Description of the disaster
A 5.4 magnitude earthquake, at a depth of 10 km occurred in Zagreb and Krapina-Zagorje county on 22 March 2020 at 6:24 a.m. local time about 10 km north of downtown. A second strike followed at 7:01 a.m. with a 5.0 magnitude and several aftershocks followed during that and following days.
Despite the cold weather, many citizens left their apartments and houses and rushed out to the streets in fear of the earthquake`s effects, but still keeping physical distance among each other in view of the measures related to COVID19.
One child died, and 26 people were reported injured from which 18 severely. Extensive material damage was reported in the Zagreb city centre in parts where buildings were constructed before 1965, when construction standards were changed based on the experience of the Skopje earthquake. In addition, there is high number of houses at the outskirts of Zagreb city, closer to the epicentre still waiting to be assessed.
According the Ministry of Construction, the first screening of the damaged buildings reviewed a total of 6,305 building by 1 April and out of that 2,516 have been declared uninhabitable at the moment.
The objective of the first screening has been just determination if the buildings can be used or should be moved out at the moment and it is different from review of damages cause by earthquake.
Meanwhile, authorities have received around 26,000 applications for damages, among which some 9,647 for family houses according to City of Zagreb Headquarters for Crisis Coordination.
Up to date there are at least some 2,516 buildings in Zagreb estimated as partially or completely damaged and uninhabitable. In Krapina-Zagorje county, 80 houses/buildings are declared completely uninhabitable and around 200 applications for damages have been received.
There is no financial estimation on the damages as the first screening conducted by construction engineers is still ongoing and the assessment of the damages will start after that. Financial value of the damages is going to be high as the whole old historic Centre of Zagreb is devastated and it is anticipated that reconstruction will last for years. A number of old churches are damaged including the old Zagreb cathedral, the buildings of Croatian Government and Parliament, four hospitals, the University of Zagreb, some 40 schools and kindergartens, as well as a number of other old historic buildings that are in public use.
The Croatian Red Cross headquarters also sustained minor damage.
The exact number of total people affected is still unknown due to ongoing first screening of damaged buildings in order to establish if they can be lived in. Current estimation of CRC is that around 50,000 people have been affected by the earthquake. A total of 475 people found temporary accommodation in student dormitories in Zagreb, but the number is increasing on a daily basis and it will continue to rise as long as the first screening of damaged building is finished.
The most of affected people are residing with their relatives or find alternative housing by themselves. Also, the majority of affected people from Krapina-Zagorje county – towns Donja Stubica and Gornja Stubica, found accommodation with their relatives and only 11 families are placed in Jezerčica bungalows nearby their home as they do not have other options. Accurate estimation on displaced people will be difficult to make for some time as many left Zagreb after the earthquake and are residing with their relatives in other parts of the country. Hereby stated data on damaged building are data confirmed by 1 April by the Ministry of Construction as well as City of Zagreb and KrapinaZagorje county but are not final data as the first screening is still going on and the assessment of damages has not yet started even so the 10 days after earthquake passed.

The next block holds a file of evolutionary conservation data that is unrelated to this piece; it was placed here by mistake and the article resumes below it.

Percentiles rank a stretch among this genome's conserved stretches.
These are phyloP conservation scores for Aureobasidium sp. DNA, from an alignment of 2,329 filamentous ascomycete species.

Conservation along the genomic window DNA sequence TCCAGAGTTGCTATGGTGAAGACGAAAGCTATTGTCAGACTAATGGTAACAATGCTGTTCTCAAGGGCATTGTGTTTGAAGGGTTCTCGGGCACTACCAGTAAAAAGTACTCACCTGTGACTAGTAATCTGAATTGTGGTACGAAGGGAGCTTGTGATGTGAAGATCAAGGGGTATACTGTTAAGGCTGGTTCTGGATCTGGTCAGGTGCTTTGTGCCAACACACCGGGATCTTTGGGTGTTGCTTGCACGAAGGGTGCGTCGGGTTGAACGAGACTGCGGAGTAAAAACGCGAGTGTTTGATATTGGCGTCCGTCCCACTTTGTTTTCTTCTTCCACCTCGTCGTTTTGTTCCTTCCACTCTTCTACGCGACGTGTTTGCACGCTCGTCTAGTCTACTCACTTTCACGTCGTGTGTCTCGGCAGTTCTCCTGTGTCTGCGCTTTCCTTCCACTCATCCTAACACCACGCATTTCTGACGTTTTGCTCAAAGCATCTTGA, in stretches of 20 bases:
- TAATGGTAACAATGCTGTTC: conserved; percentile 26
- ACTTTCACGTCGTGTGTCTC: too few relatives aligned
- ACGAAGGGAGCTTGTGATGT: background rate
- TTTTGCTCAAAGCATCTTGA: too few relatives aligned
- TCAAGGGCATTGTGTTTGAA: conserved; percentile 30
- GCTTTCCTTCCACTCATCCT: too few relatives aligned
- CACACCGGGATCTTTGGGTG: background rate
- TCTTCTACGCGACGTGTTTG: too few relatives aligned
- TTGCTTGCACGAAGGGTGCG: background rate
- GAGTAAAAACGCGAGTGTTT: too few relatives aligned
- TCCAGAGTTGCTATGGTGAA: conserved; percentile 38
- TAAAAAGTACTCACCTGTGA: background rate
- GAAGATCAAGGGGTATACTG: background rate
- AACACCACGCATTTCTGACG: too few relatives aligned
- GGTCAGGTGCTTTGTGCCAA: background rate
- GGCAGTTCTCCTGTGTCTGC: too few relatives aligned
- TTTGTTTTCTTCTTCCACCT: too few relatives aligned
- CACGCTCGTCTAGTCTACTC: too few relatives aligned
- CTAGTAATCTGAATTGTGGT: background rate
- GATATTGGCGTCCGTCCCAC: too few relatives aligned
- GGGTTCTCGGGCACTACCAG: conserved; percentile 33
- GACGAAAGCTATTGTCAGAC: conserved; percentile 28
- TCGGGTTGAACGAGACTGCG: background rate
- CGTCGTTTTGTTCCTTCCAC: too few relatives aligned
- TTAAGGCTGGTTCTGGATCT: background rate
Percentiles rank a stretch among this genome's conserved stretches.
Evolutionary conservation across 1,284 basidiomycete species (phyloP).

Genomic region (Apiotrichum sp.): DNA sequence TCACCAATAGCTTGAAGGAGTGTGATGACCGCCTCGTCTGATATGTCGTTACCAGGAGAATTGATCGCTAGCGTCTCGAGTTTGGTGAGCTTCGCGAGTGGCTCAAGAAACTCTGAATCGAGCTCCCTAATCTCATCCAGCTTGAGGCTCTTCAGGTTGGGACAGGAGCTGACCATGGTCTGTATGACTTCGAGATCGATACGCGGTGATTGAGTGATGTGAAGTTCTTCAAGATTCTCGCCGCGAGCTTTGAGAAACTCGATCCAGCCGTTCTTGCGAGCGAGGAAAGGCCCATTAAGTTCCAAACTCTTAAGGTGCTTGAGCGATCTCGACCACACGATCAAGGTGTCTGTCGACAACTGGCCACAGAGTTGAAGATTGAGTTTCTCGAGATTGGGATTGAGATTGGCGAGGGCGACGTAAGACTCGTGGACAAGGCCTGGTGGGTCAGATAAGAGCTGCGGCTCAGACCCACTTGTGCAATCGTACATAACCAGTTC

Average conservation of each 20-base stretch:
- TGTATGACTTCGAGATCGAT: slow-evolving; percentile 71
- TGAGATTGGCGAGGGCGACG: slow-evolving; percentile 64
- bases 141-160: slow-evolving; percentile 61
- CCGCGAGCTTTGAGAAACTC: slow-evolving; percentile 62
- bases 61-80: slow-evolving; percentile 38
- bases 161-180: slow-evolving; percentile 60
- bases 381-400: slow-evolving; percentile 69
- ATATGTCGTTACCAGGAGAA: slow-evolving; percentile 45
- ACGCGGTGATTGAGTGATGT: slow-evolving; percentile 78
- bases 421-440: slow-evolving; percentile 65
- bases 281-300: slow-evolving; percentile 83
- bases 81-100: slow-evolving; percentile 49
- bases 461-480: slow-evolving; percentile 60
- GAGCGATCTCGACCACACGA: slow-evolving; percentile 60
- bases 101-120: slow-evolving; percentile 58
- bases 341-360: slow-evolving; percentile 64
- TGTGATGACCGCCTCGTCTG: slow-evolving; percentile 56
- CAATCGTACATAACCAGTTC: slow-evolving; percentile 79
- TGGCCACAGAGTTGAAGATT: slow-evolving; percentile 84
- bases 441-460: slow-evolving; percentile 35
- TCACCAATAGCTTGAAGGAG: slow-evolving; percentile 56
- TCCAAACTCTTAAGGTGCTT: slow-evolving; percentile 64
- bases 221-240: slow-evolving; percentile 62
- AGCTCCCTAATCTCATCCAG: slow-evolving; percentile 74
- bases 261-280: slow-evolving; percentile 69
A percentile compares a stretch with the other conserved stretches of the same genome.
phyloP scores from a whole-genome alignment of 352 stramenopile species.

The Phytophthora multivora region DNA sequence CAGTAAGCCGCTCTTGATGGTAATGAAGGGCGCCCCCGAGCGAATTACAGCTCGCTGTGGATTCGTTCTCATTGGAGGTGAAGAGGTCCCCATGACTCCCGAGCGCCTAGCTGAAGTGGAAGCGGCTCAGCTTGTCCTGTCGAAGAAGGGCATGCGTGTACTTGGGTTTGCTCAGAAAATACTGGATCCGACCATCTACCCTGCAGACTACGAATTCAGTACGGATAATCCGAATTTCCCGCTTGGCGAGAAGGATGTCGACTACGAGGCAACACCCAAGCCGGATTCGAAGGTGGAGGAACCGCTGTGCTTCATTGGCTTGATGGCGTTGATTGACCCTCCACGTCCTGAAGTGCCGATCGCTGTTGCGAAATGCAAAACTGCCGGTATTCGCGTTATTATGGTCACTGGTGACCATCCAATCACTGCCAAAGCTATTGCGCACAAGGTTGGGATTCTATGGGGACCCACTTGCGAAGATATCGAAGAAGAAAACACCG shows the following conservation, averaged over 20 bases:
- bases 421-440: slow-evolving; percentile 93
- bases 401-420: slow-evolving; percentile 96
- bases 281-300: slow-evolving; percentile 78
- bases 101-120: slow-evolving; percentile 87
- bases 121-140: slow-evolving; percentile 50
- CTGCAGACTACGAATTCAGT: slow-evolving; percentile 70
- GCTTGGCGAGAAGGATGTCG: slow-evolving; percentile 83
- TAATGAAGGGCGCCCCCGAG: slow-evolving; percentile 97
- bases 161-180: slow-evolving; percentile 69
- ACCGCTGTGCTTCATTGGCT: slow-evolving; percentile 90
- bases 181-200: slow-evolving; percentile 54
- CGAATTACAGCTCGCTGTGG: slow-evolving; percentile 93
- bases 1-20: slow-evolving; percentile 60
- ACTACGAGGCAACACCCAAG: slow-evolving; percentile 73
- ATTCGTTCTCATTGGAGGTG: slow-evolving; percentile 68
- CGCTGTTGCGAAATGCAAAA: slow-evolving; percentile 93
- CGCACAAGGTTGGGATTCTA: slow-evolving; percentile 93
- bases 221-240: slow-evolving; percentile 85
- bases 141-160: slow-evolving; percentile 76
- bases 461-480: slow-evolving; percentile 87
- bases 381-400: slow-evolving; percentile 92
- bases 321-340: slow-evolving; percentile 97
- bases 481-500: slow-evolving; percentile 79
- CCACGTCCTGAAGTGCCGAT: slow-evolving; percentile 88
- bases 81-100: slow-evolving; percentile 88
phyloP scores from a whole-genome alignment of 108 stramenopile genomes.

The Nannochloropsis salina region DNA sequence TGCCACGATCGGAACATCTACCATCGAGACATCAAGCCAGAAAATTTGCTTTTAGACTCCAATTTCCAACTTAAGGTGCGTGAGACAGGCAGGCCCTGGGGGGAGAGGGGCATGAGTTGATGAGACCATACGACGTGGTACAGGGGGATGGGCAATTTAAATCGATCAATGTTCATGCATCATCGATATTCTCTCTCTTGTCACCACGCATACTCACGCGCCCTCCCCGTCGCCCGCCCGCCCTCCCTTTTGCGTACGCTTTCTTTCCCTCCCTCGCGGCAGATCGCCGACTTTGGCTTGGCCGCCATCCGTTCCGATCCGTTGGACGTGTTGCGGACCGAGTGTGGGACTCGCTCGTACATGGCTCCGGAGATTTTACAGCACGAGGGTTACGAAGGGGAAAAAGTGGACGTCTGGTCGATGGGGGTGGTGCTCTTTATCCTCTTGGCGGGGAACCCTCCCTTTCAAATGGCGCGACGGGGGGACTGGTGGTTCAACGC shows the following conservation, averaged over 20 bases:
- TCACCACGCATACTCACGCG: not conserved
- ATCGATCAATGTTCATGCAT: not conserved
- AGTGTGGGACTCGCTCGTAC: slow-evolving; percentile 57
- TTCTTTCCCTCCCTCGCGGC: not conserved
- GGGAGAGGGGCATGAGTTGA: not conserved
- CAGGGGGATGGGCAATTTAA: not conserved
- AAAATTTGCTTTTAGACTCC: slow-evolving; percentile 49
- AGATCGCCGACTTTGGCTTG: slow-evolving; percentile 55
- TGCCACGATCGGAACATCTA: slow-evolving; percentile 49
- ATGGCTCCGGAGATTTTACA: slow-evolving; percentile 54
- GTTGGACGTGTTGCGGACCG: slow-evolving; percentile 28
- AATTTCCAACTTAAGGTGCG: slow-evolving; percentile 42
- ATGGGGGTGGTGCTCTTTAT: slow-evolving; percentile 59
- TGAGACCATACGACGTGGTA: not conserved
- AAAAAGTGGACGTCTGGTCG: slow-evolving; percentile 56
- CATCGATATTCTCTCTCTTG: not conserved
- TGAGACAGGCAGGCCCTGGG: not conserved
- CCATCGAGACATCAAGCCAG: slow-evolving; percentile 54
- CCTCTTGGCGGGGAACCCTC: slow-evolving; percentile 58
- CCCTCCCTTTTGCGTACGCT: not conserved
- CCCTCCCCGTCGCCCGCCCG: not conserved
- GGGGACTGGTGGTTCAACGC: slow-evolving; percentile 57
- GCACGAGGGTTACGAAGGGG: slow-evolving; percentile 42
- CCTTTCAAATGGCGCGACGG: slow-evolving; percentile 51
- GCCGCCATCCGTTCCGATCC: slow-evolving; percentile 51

According to the rapid assessment of the CRC PSS team, people who are moved to the Zagreb student dorm and Jezrčica bungalows are considered as the most vulnerable. Around one third of displaced population in student dormitory are older people and disabled with chronic diseases and conditions.
Schools are officially closed since 16 March due to the COVID-19 measures and all classes are running online. There is no exact number yet of damaged education facilities. At least three hospitals are partially or completely damaged but still operational.
The city of Zagreb and Krapina-Zagorje county declared emergency situation in order to start damage restoration.
Thesituation is very challenging in the city of Zagreb and Krapina-Zagorje county as there are still people who have to leave their homes after first screening of buildings is done. At the same time, the situation of the COVID-19 outbreak and movement restriction in the whole country creates a combination of emergencies the Croatian Red Cross has to address.
The effects of the earthquake are exacerbated due to COVID-19. Even at the first minutes after the earthquake, people left their homes and they needed to keep physical distance, in a situation which normally would keep people closer. Hence, psychosocial consequences will be much more difficult than in other disasters: fear is extremely high as people are just switching from fear of earthquake to fear from potential infection. Providing any kind of assistance is also difficult as affected people have to keep distance and cannot make face-to-face social contacts and usual psychosocial support cannot take place due to restrictive health measures. Resources of all organizations, including Croatian Red Cross are reaching its limits in a very demanding socio-economic situation. Focus of the public is mostly on COVID-19 outbreak, leaving people affected by the earthquake forgotten. The Croatian Red Cross and all affected RC branches are assisting and providing support to Government, Civil Protection and local authorities with various activities, with a focus on the most vulnerable.